U.S.A., Washington State. USDA zone 8a. Sunset climate zone 5

Wednesday, October 18, 2017

Bushy Tail. Wordless Wednesday

Western gray squirrel

***Copyright 2017 TatyanaS

Saturday, October 14, 2017

Visit to The Old Goat Farm

Clean and crispy October air, blue sky, sun - it was a perfect Saturday for touring the Old Goat Farm belonging to Greg Graves and Gary Waller.
Rain came too, but later.
It was my first visit  there after  last year's Visit to the Old Goat Farm: Winter Garden and Christmas tree.
The garden was something in-between seasons with plenty of bright summery colors and the first subtle signs of fall.

Gabion columns and other rock structures  are one of the signature features of the Farm.
Rocks come from the farm soil itself which is glacier till.
 As Greg says in his  blog, most of the rock is between the size of a potato and a watermelon.
I can relate to his story about using a pickaxe, not a shovel, when digging a hole for a plant.

The other thing that you can't miss in the garden is plenty of seating areas.
They say, there are can be fifty people in the garden sitting down somewhere simultaneously.
This pair of rustic wooden chairs on the lawn was my favorite.

Let's agree, a patio made from neat, equally-sized bricks or stones wouldn't look authentic in this garden with its old Victorian style house, old mossy trees and overall character.

 Clipped evergreens always attract my attention. They give a sense of order and consistency to any place.

Wonderful fern/moss table

These gabion features make the entrance to Linda's Garden very special

Ross Brown sculptures  give this country/cottage garden a futuristic flare.

I spent several minutes looking at this pile of mossy rocks.
Just a pile of rocks... but looks like a sculpture!

 Another cozy  place to sit

Multiple containers in the garden  - under the trees, along the patios, in the borders and flowerbeds -  are not to be missed.

I like how this autumn crocus hides its legs under the bent crocosmia's leaves.

Empty containers set in a right place

I admire the moss and liken on this fallen log as well as the plethora of little plants, including Italian aurum and  pulmonaria, with the interesting leaf pattern around it.

I kept looking at these chairs

Rose hips and windflowers ... it's certainly fall...

This is one of my favorite spots in the garden.

Fuchsia in the picture is Fuchsia triphylla 'Gartenmeister Bonstedt'.
Blue flowers in the above picture - Lobelia siphilitica (Blue Cardinal Flower).

The Old Goat seems to me to be a gardener.
Doesn't it remind you of yourself when, in the morning, with a cup of tea or coffee, you are walking in your garden in your pajamas?

Royal miscanthus!
Miscanthus sinensis  'Zebrinus' will be standing here through the winter, tall and beautiful.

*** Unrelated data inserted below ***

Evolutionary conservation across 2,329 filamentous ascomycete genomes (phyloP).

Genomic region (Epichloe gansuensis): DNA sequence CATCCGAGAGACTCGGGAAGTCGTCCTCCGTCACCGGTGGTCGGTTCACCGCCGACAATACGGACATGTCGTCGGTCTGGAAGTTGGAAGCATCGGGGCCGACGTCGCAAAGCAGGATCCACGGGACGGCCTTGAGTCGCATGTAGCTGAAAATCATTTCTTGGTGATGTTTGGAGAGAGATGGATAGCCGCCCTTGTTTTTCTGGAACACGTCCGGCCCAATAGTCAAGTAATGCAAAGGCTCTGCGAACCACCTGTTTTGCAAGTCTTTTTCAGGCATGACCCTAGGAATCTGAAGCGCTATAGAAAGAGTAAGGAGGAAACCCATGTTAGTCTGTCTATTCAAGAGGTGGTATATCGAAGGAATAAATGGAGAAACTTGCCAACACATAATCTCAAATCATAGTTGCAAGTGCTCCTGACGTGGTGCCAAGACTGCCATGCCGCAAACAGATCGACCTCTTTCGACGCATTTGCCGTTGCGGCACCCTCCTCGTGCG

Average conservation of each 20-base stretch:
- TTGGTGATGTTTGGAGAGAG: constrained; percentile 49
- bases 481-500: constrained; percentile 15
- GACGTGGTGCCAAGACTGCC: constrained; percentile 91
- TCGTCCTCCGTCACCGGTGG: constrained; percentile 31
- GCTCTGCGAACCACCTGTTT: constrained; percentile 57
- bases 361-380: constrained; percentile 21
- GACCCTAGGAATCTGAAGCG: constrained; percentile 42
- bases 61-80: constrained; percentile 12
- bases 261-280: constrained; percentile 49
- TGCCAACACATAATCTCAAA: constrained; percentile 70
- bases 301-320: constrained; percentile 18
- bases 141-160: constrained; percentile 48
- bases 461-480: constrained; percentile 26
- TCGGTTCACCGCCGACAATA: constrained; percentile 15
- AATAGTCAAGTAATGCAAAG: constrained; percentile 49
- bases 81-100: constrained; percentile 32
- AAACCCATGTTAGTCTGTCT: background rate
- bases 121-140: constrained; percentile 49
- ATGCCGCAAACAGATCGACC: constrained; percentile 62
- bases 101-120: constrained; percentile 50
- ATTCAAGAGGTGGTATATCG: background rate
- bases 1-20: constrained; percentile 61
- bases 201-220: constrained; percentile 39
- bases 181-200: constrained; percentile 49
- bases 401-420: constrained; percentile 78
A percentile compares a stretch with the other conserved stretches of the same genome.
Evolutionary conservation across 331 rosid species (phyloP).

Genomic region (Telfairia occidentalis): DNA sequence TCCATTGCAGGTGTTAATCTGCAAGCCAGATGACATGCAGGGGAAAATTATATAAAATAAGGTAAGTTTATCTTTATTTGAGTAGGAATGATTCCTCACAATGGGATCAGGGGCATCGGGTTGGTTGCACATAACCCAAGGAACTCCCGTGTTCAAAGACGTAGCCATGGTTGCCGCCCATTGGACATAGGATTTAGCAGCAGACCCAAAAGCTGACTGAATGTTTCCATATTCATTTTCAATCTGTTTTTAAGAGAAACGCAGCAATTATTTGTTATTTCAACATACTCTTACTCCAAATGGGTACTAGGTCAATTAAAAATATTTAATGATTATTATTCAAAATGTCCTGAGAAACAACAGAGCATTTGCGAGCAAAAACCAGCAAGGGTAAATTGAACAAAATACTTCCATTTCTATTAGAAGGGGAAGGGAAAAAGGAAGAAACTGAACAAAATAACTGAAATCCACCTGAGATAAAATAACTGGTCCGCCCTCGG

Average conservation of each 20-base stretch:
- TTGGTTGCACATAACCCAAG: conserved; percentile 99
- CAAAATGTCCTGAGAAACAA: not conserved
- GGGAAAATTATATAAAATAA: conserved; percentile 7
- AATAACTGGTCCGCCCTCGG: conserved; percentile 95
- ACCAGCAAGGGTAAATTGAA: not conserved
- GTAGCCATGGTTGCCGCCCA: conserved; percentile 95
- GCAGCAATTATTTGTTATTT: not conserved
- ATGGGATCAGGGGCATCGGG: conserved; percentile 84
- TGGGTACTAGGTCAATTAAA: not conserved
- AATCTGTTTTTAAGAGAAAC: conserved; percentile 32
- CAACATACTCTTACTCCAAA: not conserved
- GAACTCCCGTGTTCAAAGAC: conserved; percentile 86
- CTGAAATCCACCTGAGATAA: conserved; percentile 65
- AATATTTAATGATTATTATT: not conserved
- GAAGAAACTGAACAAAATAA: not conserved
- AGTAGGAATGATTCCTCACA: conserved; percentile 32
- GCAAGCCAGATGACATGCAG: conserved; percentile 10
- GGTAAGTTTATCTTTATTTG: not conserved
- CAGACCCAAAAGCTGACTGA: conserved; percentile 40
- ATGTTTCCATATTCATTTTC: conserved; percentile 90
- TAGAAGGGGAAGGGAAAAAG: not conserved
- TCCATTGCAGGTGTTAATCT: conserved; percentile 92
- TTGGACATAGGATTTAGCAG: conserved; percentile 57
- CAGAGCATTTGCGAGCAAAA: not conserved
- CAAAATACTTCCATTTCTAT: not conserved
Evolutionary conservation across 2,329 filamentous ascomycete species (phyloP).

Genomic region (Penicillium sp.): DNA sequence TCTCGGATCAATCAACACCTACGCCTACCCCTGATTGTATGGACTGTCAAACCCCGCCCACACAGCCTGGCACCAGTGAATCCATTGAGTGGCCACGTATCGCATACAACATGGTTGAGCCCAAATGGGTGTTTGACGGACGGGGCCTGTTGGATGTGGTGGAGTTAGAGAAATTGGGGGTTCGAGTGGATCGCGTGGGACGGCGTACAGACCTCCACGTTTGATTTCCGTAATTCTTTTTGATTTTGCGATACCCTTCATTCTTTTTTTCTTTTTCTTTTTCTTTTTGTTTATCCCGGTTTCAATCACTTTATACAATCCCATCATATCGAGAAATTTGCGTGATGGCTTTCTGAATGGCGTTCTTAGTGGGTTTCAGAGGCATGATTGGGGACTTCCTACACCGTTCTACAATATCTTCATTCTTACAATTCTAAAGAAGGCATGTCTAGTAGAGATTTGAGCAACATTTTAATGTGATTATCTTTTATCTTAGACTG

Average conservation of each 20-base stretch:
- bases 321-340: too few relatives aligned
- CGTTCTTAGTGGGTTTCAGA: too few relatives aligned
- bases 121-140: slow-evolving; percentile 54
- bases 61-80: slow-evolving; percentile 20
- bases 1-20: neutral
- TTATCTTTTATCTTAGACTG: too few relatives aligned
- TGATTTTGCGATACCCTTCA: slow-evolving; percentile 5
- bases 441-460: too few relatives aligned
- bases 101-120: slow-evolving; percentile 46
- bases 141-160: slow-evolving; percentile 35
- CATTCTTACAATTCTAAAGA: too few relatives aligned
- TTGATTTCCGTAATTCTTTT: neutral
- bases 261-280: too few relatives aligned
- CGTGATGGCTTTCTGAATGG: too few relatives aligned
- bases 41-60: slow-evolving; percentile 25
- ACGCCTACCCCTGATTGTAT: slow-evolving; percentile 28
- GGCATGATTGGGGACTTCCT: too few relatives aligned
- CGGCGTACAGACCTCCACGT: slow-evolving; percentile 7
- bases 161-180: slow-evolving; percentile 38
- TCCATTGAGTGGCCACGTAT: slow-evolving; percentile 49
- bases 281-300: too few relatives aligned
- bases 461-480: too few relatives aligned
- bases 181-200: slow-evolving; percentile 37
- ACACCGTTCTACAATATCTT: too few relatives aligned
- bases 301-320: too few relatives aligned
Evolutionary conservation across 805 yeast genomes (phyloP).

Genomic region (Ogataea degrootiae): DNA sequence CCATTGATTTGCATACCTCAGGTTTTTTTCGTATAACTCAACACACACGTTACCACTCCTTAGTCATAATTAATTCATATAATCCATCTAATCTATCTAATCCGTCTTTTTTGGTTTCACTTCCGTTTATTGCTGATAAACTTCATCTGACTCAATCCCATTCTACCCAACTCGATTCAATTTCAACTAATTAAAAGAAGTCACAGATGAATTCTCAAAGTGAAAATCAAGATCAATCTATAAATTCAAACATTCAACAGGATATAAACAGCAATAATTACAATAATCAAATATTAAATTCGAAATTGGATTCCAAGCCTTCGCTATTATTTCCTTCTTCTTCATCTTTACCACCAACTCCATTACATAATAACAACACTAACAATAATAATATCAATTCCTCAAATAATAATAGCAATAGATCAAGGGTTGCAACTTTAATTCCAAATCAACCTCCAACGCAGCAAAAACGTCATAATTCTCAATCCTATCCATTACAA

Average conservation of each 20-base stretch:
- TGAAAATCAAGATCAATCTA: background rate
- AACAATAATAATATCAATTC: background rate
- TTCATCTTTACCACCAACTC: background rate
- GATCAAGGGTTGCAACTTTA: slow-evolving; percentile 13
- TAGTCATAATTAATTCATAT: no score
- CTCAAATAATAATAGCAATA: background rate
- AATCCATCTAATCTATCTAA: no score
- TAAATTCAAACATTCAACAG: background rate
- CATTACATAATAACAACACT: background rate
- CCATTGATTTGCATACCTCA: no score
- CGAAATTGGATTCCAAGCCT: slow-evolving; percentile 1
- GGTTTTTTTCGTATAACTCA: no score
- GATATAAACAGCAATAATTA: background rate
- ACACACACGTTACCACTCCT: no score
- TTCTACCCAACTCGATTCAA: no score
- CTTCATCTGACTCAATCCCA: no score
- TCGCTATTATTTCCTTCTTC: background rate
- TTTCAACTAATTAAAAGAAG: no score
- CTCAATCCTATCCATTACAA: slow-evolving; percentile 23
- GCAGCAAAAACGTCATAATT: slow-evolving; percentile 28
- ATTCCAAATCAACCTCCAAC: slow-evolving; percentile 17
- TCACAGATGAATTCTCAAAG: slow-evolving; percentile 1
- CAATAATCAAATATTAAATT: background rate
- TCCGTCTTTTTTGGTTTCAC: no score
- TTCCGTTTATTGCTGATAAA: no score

The story of the Farm says that the house used to stand on a 120-acre lot belonging to the Rohr's family since 1868.
The lot was divided in 1968, sold and resold, house got some additions, and now, there are three acres making up the Old Goat Farm.

Begonia boliviensis 'Bonfire'

This cart will be filled with beautiful evergreens when I come here in December to enjoy the Christmas Tea.

Actea  Pachypoda (white baneberry, doll's eyes)

Nursery at the Farm offers a great choice of plants, including those growing here.
My loot this time was Criptomeria japonica 'Spiralis'

Everywhere, there are inviting, cozy places to sit, and many-many details that can be visible only if you sit...

Colors harmony

Isn't it beautiful here?
Blue flowers - Aconitum carmichaelii (Azure Monkshood).

Long walkway behind the house is a separate room, one of many, outlined by the house wall, plant border and trimmed with numerous containers.

Another part of the garden that is my favorite: the entrance to another garden room guarded by lions. The old apple trees and a green lawn attract and lure...

Old apple trees are precious. I liked them this time, in fall, as much as last year in December.

Talking of a focal point

Peeking to the neighboring garden room 


And everywhere - plants, plants, plants. This is a plant collector's garden.

Multiple dwarf conifers in containers.

Big flock of birds includes several peacocks.

I think he knew that I was admiring him

Run! There is a dog there!

At this point of my walk, the rain started. But, I couldn't leave without peeking at the Stumpery.

Five truckloads of gravel, five yards of soil, four hundred plants.
Looks like it's always been here!

One of the things that I love about the Old Goat Farm's garden is that it doesn't look like to say... like it is designed. It looks so natural, effortless, like it's just been here by itself.
You understand what I mean, don't you?
Thank you, Greg and Gary, for creating such a place and for opening it for us!

 ***Copyright 2017 TatyanaS

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